September 2011

Jaime Schrabeck

The Nail Extension | by Jaime Schrabeck

 

Continuing (Mis) Education?

Any discussion about continuing education presumes the basic education provided in beauty schools produces licensed manicurists capable of working competently and safely whether your state requires continuing education or not.

If this were true, why do so many licensed manicurists lack basic skills and fail to follow heath and safety regulations?

On the other hand, what will a few hours of continuing education accomplish after hundreds of hours spent in beauty school?

California, Oregon and Washington do not currently require continuing education, but in states that do like Ohio and Texas, are manicurists more informed and consumers safer?

Careers as nail professionals begin with beauty school, where we can apply as few as 200 hours (Ohio) or as many as 600 hours (Oregon, Texas and Washington) to qualify for the licensing examination.

These variations in time confirm the fundamental problem with time-based curriculums: the quantity of time is valued more than the quality of the instruction and the competency of the student. To suggest that beauty school students spend all their time in technical instruction and / or providing services (practical operation) defies reality. Beauty schools rarely devote more than 90 minutes to direct instruction during the day, nor can they possibly supply enough clients to keep students busy.

Some states have considered increasing the hours required in hopes of improving compliance and consumer safety. For example, California's Board of Barbering and Cosmetology recently proposed an increase from 400 to 500 hours. As an expert educator, licensed salon owner and manicurist, I strongly opposed this proposal.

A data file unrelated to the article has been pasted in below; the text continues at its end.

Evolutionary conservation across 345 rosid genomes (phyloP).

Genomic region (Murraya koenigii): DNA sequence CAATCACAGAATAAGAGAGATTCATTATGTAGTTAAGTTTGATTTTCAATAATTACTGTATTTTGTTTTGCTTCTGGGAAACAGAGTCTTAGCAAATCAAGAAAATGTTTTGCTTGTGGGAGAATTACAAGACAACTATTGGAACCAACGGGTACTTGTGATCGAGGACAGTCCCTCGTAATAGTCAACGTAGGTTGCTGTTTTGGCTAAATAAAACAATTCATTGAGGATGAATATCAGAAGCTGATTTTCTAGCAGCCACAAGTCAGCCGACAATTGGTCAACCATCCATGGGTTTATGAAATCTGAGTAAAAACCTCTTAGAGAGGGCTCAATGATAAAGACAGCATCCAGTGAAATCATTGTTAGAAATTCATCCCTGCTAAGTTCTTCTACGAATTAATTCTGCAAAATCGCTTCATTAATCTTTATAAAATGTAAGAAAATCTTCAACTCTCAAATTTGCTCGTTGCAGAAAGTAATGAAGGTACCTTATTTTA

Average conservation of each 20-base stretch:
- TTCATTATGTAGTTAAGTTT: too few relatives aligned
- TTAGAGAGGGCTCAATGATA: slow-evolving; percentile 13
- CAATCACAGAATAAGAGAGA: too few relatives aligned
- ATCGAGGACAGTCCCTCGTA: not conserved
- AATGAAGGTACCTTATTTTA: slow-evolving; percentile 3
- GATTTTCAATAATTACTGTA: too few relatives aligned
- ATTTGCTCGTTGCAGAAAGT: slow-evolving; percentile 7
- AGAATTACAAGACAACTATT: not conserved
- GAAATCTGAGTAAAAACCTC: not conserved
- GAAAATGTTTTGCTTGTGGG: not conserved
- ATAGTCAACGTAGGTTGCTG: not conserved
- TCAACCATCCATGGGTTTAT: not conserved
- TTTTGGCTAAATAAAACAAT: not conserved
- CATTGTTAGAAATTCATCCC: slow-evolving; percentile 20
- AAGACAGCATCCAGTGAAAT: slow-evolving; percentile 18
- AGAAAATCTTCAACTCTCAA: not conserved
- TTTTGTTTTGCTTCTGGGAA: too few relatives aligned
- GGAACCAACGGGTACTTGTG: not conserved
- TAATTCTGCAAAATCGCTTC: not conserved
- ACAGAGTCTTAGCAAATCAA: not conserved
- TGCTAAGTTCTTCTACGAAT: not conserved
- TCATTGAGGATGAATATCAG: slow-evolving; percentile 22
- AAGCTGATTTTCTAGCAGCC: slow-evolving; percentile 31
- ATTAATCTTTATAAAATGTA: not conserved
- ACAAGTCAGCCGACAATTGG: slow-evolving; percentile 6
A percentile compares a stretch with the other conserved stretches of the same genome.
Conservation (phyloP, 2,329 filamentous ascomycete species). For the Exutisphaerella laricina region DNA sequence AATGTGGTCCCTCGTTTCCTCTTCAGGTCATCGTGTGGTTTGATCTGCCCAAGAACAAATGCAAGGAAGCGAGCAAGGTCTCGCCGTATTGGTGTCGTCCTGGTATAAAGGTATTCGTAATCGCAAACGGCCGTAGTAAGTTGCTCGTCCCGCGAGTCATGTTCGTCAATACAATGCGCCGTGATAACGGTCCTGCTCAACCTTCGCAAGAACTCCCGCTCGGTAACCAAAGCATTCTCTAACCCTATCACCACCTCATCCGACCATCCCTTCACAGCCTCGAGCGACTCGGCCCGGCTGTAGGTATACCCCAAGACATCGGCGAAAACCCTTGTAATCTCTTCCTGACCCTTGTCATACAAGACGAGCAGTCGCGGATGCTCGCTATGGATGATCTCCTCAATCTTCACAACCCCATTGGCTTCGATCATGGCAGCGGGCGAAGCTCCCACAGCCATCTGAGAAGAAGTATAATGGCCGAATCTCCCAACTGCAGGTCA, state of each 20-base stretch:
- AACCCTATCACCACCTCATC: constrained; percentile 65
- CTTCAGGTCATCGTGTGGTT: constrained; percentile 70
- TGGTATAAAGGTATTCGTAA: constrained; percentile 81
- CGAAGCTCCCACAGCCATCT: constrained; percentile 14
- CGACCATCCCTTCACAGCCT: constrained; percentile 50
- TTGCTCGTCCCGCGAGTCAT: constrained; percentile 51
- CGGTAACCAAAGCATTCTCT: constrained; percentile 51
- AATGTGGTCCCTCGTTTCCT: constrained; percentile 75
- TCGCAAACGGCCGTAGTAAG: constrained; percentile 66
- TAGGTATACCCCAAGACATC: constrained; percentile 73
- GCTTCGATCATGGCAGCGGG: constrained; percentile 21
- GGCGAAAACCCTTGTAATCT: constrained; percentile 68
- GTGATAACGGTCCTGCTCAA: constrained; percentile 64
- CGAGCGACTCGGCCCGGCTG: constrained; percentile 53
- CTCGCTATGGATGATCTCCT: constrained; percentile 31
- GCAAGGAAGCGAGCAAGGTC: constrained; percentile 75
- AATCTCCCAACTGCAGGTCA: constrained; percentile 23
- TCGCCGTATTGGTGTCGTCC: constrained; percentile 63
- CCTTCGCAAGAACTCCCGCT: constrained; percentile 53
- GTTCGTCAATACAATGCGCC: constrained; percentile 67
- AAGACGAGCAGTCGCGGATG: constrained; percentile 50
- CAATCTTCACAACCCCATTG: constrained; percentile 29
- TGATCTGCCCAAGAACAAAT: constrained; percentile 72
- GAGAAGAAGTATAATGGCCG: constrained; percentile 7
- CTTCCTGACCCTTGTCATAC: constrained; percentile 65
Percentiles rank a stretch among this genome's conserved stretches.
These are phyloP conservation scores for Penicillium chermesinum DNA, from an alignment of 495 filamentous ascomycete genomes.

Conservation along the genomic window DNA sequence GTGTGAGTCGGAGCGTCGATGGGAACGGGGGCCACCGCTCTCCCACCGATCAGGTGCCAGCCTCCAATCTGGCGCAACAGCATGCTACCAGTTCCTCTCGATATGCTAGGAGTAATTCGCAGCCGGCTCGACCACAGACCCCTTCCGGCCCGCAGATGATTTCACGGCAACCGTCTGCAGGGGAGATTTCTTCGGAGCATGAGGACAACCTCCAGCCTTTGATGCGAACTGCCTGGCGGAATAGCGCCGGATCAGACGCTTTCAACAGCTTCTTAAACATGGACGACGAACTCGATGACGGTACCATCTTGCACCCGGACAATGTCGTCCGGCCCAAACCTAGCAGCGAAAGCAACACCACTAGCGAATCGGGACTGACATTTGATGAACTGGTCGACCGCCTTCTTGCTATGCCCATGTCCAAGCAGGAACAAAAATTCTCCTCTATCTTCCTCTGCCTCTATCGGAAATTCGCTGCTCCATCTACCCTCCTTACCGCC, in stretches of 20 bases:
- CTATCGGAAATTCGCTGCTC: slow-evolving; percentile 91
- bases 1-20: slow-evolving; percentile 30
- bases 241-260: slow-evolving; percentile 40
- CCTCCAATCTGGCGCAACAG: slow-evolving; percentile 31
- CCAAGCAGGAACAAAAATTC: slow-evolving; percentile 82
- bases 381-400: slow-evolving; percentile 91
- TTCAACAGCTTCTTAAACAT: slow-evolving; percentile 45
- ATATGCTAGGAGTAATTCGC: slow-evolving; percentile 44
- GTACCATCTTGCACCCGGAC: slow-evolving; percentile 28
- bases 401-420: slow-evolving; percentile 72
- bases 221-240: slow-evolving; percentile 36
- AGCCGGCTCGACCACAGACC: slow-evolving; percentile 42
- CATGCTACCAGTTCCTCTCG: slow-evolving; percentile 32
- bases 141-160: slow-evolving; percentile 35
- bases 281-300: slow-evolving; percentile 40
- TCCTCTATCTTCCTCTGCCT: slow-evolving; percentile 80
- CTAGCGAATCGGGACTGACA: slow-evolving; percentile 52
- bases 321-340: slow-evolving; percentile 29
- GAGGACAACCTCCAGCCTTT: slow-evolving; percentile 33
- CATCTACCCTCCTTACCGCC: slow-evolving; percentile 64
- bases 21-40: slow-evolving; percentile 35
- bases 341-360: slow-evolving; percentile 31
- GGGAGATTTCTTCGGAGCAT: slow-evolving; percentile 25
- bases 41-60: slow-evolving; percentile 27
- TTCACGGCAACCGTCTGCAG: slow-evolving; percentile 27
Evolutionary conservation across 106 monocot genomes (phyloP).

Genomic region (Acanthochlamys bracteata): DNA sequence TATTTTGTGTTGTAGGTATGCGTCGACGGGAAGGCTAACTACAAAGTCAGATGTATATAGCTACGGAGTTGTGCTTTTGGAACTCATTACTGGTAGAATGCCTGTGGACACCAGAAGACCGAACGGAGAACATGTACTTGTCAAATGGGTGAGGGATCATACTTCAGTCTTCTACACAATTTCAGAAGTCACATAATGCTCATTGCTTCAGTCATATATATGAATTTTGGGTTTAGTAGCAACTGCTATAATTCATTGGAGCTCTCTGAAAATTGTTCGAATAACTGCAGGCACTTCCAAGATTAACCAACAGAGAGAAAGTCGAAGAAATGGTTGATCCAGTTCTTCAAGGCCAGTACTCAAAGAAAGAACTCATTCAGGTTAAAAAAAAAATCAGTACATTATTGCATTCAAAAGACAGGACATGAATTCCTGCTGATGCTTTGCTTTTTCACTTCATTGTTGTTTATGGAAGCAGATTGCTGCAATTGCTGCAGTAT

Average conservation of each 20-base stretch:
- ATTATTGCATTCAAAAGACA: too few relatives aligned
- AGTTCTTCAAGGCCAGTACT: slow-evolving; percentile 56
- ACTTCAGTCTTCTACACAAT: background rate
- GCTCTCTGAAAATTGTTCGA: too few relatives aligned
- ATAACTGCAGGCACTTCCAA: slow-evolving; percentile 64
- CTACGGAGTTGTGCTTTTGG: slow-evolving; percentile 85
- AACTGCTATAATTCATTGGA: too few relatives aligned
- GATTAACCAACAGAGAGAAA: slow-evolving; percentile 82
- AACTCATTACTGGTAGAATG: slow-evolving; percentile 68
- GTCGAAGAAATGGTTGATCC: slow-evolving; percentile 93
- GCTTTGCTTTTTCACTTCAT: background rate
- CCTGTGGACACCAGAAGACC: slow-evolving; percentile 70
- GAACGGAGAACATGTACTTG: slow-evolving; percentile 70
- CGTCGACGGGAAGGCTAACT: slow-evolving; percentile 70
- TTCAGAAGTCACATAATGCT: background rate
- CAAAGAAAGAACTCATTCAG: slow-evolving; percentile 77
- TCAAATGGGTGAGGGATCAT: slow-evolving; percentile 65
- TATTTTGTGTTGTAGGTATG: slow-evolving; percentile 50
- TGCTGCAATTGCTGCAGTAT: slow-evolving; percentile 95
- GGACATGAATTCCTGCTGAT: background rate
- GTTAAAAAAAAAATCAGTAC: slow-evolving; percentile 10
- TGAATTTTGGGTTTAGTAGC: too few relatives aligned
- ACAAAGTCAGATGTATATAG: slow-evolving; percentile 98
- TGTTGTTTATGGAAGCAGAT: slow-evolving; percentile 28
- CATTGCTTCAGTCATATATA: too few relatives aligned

Requiring more hours would likely discourage individuals from becoming students, produce a significant financial burden on those who do and unnecessarily delay their entry into this profession, without ANY guarantee of increased competence or consumer safety.

Students could learn how to disinfect equipment properly; including what can and cannot be disinfected, in 60 minutes or less. The failure of licensees to follow health and safety regulations after they leave school suggests that either they did not learn what to do or were not convinced that it was not optional.

As long as "nail care" is considered distinct from "health and safety," students will dismiss the latter as unimportant when in fact it should inform everything they do. These are NOT separate subjects; beauty schools should teach nail care procedures based on acceptable health and safety practices. A well-designed manicuring curriculum is based on scientifically accurate information. It promotes best practices; it does not perpetuate misinformation and low standards. I consider the competent performance of the following tasks fundamental to manicuring:

Finally, and most important, doing all of the above in a manner that protects the health and safety of consumers and the licensee.

Manicurists that are not trained properly are more likely to deviate from accepted standards of practice, like performing pedicures on clients with questionable health conditions. Manicuring students need to understand the scope of practice of their future license, and they need to know how to determine who can safely receive nail services. Students should realize that making money is not worth risking a client's health or losing their license.

In my experience as an expert witness, I have observed that many consumer complaints involve pedicures, but another common problem is the improper use of drills or electric files. In California, drills are not prohibited, but they are not included in the manicuring curriculum or licensing examination. Given how many complaints arise from drill damage; this may be one of those instances where special certification through continuing education should be required, as it is in Colorado.

The exceptionally poor work done by some manicurists undermines our professionalism and poses a serious risk to consumers. The average consumer mistakenly believes that a manicuring license proves technical competence.

Why do states allow incompetent individuals to obtain licenses? Has the focus on "safety" obscured the benefits of requiring licensees to demonstrate quality work? If we continue to accept mediocrity as our standard of practice, we will continue to produce an incompetent workforce incapable of meeting the demands and expectations of consumers.

Jaime Schrabeck, Ph.D. owns Precision Nails, an exclusive nails-only salon in Carmel, California. She can be reached at info@precisionnails.com.